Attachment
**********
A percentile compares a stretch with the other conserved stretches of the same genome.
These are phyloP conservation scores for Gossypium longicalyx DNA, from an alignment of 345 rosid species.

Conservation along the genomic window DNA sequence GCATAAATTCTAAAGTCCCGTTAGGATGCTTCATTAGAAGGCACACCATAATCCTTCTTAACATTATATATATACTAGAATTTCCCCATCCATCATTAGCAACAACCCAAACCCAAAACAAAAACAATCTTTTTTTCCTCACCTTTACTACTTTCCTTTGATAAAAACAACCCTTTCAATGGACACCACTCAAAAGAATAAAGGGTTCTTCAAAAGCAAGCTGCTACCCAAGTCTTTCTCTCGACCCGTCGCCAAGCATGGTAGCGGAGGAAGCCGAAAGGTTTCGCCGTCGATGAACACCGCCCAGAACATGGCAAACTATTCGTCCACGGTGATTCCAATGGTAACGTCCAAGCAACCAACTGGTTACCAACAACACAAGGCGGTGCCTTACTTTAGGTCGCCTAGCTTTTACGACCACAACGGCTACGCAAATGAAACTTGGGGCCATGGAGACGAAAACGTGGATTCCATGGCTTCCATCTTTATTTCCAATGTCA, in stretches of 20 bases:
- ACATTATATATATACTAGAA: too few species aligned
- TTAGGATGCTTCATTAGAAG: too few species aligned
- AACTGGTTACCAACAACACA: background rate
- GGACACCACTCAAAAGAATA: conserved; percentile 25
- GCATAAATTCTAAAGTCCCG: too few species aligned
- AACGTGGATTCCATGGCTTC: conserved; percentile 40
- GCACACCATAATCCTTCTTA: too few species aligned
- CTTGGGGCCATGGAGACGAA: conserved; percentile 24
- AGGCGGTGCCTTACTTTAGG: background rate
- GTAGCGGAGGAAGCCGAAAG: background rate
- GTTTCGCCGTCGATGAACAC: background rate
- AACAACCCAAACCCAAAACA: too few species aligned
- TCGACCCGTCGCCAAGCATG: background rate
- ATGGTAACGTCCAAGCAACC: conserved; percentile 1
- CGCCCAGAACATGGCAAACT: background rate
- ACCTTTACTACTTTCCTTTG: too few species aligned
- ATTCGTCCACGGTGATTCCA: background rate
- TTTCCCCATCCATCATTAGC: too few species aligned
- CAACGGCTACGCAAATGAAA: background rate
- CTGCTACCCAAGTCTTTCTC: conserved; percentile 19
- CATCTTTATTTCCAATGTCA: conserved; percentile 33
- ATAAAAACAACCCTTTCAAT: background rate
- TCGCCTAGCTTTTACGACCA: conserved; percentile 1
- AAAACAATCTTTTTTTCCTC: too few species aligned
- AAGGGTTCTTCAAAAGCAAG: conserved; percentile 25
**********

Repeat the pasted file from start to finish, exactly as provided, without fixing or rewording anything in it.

A percentile compares a stretch with the other conserved stretches of the same genome.
These are phyloP conservation scores for Gossypium longicalyx DNA, from an alignment of 345 rosid species.

Conservation along the genomic window DNA sequence GCATAAATTCTAAAGTCCCGTTAGGATGCTTCATTAGAAGGCACACCATAATCCTTCTTAACATTATATATATACTAGAATTTCCCCATCCATCATTAGCAACAACCCAAACCCAAAACAAAAACAATCTTTTTTTCCTCACCTTTACTACTTTCCTTTGATAAAAACAACCCTTTCAATGGACACCACTCAAAAGAATAAAGGGTTCTTCAAAAGCAAGCTGCTACCCAAGTCTTTCTCTCGACCCGTCGCCAAGCATGGTAGCGGAGGAAGCCGAAAGGTTTCGCCGTCGATGAACACCGCCCAGAACATGGCAAACTATTCGTCCACGGTGATTCCAATGGTAACGTCCAAGCAACCAACTGGTTACCAACAACACAAGGCGGTGCCTTACTTTAGGTCGCCTAGCTTTTACGACCACAACGGCTACGCAAATGAAACTTGGGGCCATGGAGACGAAAACGTGGATTCCATGGCTTCCATCTTTATTTCCAATGTCA, in stretches of 20 bases:
- ACATTATATATATACTAGAA: too few species aligned
- TTAGGATGCTTCATTAGAAG: too few species aligned
- AACTGGTTACCAACAACACA: background rate
- GGACACCACTCAAAAGAATA: conserved; percentile 25
- GCATAAATTCTAAAGTCCCG: too few species aligned
- AACGTGGATTCCATGGCTTC: conserved; percentile 40
- GCACACCATAATCCTTCTTA: too few species aligned
- CTTGGGGCCATGGAGACGAA: conserved; percentile 24
- AGGCGGTGCCTTACTTTAGG: background rate
- GTAGCGGAGGAAGCCGAAAG: background rate
- GTTTCGCCGTCGATGAACAC: background rate
- AACAACCCAAACCCAAAACA: too few species aligned
- TCGACCCGTCGCCAAGCATG: background rate
- ATGGTAACGTCCAAGCAACC: conserved; percentile 1
- CGCCCAGAACATGGCAAACT: background rate
- ACCTTTACTACTTTCCTTTG: too few species aligned
- ATTCGTCCACGGTGATTCCA: background rate
- TTTCCCCATCCATCATTAGC: too few species aligned
- CAACGGCTACGCAAATGAAA: background rate
- CTGCTACCCAAGTCTTTCTC: conserved; percentile 19
- CATCTTTATTTCCAATGTCA: conserved; percentile 33
- ATAAAAACAACCCTTTCAAT: background rate
- TCGCCTAGCTTTTACGACCA: conserved; percentile 1
- AAAACAATCTTTTTTTCCTC: too few species aligned
- AAGGGTTCTTCAAAAGCAAG: conserved; percentile 25